When the Allies launched the amphibious landing in Normandy in 1944, one of their chief fears was that German Panzers would roll down to the beach within twenty-four hours and crush sodden Allied infantry under their tracks. To protect against such an outcome, the Allied airpower ruthlessly scourged road and rail links leading to Normandy, and airborne operations preceding the landing had as a chief objective impeding a German armored counterattack.
Ultimately, though, it was Hitler himself who did the most to prevent that scenario from unfolding: convinced that the real Allied landing was going to come at Calais, he refused to release the Panzer Lehr and Twelfth SS Panzer Divisions in reserve to counterattack the Normandy beachhead until too late. After a harrowing battle to overcome German beach defenses, the Allied infantry managed to clamber off the beaches and establish a firm foothold on shore.
Though tanks would seem the ideal mobile weapon for countering such risky operations as amphibious landings, they rarely succeeded in doing so during World War II. German armor did come came closer to unraveling earlier Allied landings in Sicily, Salerno and Anzio. In Sicily, German Panzers actually made it so far down the beach that they engaged in a gun duel with Allied destroyers. (For the curious: the destroyers won.) At Anzio, an armored counterattack managed to contain the Allied landing zone, preventing U.S. troops from breaking out. But none of the German tank attacks actually drove the Allies back into the sea. A counterattack by seventeen Japanese tanks against a U.S. Marine beachhead at Peleliu was even more ill-fated.
The problem was that operations as risky as amphibious landings were usually only attempted when one side had overwhelming superiority over the other. But, four years after World War II ended, Chinese tanks did finally succeed in crushing an amphibious invasion—and they did it with arguably the worst U.S. tank to see extensive service in World War II.
The People’s Liberation Army secured control of mainland China by the end of 1949. Its Nationalist opponents in the Kuomintang, reeling from defeat after defeat, retreated to various islands on the coast, most notably Taiwan and Hainan. At that time, the PLA disposed of only modest air and sea assets, but it was determined to seize the islands while the Nationalists were in retreat and disarray.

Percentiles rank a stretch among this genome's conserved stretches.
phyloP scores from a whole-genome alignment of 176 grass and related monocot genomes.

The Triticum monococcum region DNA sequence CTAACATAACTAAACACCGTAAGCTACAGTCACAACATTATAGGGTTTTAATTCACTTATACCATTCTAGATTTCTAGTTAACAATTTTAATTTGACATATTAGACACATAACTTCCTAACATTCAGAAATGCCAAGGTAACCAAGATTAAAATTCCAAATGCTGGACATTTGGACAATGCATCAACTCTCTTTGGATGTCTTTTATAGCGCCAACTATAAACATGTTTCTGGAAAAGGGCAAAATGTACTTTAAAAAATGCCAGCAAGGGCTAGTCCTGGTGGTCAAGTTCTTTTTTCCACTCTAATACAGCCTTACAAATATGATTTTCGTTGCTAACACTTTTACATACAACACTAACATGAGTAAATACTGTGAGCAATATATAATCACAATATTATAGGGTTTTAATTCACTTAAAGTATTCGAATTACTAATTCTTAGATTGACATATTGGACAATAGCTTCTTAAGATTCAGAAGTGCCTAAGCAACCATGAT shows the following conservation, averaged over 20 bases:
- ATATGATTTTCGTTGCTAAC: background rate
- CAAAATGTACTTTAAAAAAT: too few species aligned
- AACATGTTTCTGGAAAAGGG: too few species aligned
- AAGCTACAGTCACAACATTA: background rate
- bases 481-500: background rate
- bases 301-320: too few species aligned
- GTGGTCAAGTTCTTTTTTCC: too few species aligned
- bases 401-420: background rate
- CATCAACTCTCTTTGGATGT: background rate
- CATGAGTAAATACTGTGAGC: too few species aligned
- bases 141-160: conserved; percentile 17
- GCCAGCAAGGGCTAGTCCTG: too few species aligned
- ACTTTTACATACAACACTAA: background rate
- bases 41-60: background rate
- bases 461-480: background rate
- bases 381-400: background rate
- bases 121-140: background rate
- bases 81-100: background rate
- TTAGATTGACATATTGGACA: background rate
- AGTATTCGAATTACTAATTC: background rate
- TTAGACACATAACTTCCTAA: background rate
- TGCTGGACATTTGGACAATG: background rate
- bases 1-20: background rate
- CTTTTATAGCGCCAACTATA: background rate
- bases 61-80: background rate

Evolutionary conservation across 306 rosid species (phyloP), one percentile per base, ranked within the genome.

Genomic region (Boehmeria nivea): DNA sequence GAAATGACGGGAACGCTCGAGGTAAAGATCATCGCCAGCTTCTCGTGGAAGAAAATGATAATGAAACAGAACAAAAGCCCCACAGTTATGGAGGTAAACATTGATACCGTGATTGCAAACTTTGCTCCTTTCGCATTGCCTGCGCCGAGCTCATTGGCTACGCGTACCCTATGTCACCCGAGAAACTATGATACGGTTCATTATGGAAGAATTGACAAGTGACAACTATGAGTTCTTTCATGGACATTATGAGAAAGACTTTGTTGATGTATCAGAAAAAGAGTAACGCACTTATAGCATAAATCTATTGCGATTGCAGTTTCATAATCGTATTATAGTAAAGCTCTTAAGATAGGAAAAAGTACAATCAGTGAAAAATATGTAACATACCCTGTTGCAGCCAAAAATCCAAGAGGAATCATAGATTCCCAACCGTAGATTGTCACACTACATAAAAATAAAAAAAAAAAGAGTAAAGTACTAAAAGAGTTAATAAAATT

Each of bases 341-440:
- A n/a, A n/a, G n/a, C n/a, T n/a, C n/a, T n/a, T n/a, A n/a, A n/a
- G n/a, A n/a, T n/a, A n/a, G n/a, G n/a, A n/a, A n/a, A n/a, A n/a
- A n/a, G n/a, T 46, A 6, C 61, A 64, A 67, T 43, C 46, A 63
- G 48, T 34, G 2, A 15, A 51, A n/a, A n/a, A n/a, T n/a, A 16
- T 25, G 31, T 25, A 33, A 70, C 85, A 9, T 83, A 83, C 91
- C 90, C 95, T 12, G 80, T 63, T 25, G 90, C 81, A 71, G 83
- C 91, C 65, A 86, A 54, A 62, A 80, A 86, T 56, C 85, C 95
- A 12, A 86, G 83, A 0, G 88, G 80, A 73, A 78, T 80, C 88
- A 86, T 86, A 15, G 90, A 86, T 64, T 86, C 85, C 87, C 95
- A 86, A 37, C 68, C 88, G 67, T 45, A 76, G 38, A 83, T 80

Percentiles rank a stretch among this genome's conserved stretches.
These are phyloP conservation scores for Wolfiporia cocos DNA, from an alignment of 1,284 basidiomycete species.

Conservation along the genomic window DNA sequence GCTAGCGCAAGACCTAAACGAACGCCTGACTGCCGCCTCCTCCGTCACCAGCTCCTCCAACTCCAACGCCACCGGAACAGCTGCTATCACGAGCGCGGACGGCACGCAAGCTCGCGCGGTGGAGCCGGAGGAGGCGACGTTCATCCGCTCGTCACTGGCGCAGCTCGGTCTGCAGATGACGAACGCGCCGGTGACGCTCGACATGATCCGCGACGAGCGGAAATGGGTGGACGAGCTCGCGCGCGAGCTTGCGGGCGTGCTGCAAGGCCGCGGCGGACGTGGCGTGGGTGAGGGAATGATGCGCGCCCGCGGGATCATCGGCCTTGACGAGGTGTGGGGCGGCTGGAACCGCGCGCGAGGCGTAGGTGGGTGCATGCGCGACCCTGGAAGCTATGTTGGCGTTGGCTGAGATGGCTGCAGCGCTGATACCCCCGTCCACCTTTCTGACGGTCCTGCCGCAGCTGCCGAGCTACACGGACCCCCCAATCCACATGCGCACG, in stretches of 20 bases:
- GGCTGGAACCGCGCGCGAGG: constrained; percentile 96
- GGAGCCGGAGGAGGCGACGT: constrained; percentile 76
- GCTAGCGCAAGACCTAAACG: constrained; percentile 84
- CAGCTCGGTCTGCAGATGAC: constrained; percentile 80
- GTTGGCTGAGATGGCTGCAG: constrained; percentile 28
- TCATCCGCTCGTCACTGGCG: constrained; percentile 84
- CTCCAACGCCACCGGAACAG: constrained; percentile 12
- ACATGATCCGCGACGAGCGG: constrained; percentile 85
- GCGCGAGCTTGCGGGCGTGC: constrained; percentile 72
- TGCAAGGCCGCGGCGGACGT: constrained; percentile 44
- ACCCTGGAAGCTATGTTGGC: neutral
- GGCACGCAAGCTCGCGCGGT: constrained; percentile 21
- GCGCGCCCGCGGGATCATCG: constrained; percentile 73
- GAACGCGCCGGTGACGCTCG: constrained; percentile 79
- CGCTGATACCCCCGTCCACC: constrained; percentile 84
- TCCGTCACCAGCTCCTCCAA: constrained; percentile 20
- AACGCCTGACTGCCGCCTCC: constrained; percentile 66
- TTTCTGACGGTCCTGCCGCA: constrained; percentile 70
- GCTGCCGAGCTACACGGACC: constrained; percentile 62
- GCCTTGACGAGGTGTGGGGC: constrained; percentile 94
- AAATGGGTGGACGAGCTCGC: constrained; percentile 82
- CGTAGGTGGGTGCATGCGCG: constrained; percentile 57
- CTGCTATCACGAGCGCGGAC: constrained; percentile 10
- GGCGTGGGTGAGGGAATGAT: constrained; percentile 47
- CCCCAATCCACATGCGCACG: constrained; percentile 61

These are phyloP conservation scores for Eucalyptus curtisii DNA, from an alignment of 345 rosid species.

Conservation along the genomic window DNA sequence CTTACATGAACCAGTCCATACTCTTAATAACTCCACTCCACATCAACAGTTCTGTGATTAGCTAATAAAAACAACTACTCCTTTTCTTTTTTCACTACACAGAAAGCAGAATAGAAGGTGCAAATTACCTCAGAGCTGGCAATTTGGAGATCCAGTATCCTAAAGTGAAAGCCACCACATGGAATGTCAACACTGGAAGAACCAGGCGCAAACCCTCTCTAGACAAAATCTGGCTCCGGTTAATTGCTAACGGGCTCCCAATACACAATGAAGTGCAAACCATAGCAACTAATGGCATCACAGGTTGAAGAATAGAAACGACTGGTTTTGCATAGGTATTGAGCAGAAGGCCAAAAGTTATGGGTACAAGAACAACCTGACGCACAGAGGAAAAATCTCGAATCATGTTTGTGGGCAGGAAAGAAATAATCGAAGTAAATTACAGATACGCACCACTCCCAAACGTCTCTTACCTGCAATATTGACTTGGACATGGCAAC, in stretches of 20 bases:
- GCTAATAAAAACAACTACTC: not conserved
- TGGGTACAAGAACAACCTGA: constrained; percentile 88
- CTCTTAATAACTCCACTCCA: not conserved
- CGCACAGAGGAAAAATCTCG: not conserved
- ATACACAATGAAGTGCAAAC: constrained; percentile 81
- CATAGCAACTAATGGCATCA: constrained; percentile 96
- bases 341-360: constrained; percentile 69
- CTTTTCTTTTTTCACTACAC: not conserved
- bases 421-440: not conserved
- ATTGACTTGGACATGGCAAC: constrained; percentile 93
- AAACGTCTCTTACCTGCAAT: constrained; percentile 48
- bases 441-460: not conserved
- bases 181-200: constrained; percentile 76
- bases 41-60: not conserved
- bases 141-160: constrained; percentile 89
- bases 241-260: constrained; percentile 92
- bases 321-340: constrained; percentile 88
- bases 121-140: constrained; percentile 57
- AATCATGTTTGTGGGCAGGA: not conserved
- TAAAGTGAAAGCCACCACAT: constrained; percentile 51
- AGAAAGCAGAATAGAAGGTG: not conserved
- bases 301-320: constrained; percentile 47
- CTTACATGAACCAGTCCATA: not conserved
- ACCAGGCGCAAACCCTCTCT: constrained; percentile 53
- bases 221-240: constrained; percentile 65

Standing directly in between the mainland and Taiwan were two islands a short distance off the coast of Fujian province, Kinmen and Matsu. These had been heavily fortified by the Nationalists, and the PLA considered their capture prerequisites to any serious attempt to take Taiwan itself. Kinmen—which means “Golden Gate,” and measures roughly one hundred square miles—was located a short distance away from the major mainland city of Xiamen, well positioned to intervene against an invasion of Taiwan.
Troops of the PLA’s Tenth Army had captured three islands off of Xiamen in October in the face of ineffectual Nationalist resistance. Calculating that the Republic of China forces had only eleven thousand troops on Kinmen island, the PLA assembled nineteen thousand troops on the mainland and Dadeng Island for the assault. These included the three regiments of the Eighty-Second Division, and three more regiments detached from the Eighty-Fourth, Eighty-Fifth and Eighty-Seventh. The light infantry boarded hundreds of civilian boats on the morning of October 24 and were ready to depart by 6:00 p.m. that evening, aiming for the beach at Longkou. However, the PLA troops and their transports lacked radio communication, and many of the boats became lost during the night and landed westward.
The Tenth Army’s intelligence section, which lacked informants on the island, had badly miscalculated—there were seventeen thousand Nationalist troops of the Twelfth Army on Kinmen and another three thousand on nearby Lesser Kinmen. They had prepared the beaches on northwest Kinmen with over seven thousand land mines, two hundred bunkers and hundreds of beach obstacles to counter landing boats. The experienced 201st Youth Division manned the beach defenses, while the exhausted 118th and Eighteenth Divisions waited in reserve, along with the First Tank Battalion, with twenty-two Stuart light tanks in its inventory.
You can check out a map showing the disposition of the opposing forces here.
The M3 and M5 Stuart Light tanks had boasted only barely adequate armament and armor when the United States entered World War II in 1941, and only grew more obsolescent from there on. Their thirty-seven-millimeter “pop guns” had only a slender chance of penetrating the standard German Panzer IV tank, and no chance at all against heavier Panthers and Tigers. The best that can be said is that they performed acceptably when their opponents had few antitank weapons to fire back with, which was sometimes true in the Pacific theater of World War II. As it happened, the veteran tankers in the First Battalion had served alongside American troops in Burma, during the conflict there.